Thursday, December 25, 2008

A Capital Goods Sector Crash Landing

NYT reports:

“The jet market stinks,” said Richard Santulli, the chief executive of Netjets, the private jet company owned by Berkshire Hathaway, the holding company led by Warren E. Buffett...Among jets, the large-cabin, long-range segment of the market is suffering the most, said Bill Quinn, director of aircraft sales and acquisitions at Cerretani Aviation, based in Boulder, Colo. That includes planes from Gulfstream, Bombardier and Falcon.

Carrying costs are high. A Gulfstream G550 costs about $47 million. Though expenses can vary by state, one mogul’s business manager estimated that annual costs run about $1.3 million, including $500,000 for property tax and $400,000 for pilots and stewards. Typical operating costs are more than $2,000 an hour in the air, he said...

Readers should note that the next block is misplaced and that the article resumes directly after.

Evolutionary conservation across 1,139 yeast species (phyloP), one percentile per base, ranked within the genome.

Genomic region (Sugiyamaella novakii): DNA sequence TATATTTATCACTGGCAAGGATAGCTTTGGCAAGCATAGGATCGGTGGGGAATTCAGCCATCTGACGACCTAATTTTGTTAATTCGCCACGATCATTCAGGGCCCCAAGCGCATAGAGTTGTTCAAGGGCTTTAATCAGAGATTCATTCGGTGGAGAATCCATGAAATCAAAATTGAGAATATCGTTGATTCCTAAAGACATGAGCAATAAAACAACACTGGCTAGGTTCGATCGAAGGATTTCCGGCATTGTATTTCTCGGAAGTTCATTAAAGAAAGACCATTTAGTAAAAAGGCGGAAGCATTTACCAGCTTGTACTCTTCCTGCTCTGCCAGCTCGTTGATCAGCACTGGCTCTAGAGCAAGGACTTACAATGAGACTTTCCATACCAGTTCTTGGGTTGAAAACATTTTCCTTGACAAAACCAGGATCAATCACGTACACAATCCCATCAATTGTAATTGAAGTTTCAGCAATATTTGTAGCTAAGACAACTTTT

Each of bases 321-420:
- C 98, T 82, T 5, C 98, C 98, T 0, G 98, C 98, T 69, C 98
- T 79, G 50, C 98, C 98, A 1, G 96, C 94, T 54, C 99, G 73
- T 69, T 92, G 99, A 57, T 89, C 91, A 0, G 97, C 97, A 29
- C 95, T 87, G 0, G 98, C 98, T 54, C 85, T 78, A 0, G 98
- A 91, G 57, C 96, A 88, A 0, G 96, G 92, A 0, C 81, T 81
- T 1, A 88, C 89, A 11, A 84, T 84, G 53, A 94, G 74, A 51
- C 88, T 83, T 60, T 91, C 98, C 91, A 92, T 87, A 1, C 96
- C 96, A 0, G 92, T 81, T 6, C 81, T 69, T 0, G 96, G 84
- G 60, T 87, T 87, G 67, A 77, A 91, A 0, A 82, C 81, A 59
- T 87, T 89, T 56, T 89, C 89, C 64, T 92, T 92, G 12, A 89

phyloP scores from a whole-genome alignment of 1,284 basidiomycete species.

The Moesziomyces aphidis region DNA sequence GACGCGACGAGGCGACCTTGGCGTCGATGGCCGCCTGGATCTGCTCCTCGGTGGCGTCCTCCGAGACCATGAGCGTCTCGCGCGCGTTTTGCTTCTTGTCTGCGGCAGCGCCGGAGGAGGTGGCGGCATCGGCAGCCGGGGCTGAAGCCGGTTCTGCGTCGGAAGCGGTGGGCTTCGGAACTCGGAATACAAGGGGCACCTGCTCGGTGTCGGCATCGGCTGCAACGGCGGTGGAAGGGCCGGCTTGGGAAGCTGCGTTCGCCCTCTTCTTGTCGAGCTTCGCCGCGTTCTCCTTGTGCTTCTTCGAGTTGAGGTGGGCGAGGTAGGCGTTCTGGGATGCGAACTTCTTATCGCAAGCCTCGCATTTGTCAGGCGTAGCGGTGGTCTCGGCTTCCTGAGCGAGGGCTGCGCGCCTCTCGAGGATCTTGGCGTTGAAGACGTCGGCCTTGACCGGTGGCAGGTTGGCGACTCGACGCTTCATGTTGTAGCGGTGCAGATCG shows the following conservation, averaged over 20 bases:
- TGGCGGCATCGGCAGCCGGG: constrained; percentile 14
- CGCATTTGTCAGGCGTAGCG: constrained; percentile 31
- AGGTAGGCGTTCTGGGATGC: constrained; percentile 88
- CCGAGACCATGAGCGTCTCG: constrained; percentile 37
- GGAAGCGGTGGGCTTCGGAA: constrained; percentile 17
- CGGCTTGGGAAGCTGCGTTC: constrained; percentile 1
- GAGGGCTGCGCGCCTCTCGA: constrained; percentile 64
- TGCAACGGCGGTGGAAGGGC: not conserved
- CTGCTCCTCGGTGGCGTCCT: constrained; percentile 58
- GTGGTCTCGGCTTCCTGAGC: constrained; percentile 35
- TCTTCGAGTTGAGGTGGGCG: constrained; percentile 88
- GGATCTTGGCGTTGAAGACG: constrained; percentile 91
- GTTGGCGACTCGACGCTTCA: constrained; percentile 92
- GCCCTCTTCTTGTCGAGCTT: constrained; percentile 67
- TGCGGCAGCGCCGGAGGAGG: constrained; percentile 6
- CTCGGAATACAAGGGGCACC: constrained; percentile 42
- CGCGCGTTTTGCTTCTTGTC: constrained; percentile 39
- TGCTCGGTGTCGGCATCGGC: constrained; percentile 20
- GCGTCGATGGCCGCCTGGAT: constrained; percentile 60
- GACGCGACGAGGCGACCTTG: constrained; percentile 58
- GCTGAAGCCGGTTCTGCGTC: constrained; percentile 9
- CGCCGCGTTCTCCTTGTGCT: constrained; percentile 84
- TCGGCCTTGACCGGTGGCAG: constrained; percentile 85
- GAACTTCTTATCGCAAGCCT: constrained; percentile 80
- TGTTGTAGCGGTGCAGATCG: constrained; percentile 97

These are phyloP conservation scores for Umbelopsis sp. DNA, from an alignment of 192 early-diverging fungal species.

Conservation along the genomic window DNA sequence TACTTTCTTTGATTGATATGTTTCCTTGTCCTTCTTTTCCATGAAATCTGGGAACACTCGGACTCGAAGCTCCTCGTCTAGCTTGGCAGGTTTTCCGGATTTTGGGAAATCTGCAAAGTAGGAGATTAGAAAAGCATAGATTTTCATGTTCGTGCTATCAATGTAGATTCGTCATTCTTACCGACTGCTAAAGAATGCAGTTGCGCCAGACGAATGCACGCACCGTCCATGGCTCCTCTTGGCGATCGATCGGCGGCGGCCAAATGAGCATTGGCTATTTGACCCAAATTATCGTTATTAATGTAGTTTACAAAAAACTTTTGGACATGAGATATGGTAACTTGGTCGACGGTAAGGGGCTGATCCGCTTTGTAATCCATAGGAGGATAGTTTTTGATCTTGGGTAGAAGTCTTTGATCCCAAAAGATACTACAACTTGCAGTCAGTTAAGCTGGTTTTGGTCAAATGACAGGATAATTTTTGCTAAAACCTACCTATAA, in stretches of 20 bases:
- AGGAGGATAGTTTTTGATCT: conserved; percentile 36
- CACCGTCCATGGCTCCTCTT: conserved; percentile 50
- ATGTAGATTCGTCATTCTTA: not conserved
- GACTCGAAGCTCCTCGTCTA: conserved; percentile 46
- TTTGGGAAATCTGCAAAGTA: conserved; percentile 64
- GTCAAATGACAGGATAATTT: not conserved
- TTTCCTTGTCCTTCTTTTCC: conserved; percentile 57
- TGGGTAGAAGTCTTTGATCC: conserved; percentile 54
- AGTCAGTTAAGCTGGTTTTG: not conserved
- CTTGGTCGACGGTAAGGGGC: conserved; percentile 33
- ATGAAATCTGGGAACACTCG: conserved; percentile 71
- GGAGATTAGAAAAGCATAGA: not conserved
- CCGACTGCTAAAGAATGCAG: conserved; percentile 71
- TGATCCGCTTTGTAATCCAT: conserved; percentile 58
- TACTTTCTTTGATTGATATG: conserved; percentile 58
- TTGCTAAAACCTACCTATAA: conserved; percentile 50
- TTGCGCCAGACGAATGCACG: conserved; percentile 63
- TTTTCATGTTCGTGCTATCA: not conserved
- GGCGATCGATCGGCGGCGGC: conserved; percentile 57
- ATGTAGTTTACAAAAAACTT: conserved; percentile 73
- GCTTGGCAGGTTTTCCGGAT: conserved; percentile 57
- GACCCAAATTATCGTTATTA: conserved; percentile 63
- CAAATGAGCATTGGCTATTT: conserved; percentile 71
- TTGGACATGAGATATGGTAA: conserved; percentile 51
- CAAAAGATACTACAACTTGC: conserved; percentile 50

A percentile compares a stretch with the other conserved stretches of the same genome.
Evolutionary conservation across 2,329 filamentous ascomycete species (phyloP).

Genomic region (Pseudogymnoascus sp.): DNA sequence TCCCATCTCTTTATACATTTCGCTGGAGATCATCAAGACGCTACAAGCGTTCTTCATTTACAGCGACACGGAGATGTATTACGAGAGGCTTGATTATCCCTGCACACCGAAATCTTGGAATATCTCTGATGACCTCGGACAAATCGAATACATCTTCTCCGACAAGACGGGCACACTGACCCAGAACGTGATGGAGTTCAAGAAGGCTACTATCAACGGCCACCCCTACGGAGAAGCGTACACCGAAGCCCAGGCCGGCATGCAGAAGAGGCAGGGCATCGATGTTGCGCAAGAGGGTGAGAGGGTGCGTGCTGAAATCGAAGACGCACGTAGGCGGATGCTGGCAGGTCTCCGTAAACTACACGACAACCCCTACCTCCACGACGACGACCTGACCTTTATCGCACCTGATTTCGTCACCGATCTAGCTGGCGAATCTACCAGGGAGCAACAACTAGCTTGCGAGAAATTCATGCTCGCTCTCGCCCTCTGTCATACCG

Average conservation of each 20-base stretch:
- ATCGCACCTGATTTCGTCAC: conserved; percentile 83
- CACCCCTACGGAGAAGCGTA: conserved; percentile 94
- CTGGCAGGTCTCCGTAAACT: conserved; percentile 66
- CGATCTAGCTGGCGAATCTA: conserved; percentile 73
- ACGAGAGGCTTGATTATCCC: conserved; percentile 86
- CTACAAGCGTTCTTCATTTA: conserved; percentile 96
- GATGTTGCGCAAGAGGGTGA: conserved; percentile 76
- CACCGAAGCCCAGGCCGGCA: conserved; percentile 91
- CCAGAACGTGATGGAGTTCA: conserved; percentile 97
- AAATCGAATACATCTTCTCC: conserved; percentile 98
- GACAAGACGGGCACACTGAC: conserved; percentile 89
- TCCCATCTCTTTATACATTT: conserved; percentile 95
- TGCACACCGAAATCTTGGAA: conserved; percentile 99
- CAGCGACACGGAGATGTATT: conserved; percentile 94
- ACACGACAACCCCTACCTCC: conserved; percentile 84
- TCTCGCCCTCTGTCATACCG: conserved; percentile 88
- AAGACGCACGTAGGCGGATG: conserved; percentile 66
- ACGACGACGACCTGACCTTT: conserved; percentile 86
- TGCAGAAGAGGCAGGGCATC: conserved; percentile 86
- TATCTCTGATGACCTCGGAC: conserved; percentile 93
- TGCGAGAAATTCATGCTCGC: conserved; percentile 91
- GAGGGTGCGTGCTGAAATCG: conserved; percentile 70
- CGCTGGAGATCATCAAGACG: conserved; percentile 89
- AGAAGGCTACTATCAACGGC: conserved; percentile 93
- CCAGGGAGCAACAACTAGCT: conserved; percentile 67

“I have never seen it like this,” said Mike Silvestri, the chief executive of Flight Options, which sells shares in jets as well as plans that cover a fixed number of hours a year of private jet use. “Customers are just not flying as much.” Some customers are stretching out the hours bought for a single year over a longer period.

Flight Options has laid off 134 people, including 104 pilots, and hopes it will be able to bring them back.

Mr. Santulli said that the jet market usually picks up three months after the stock market has reached a bottom.

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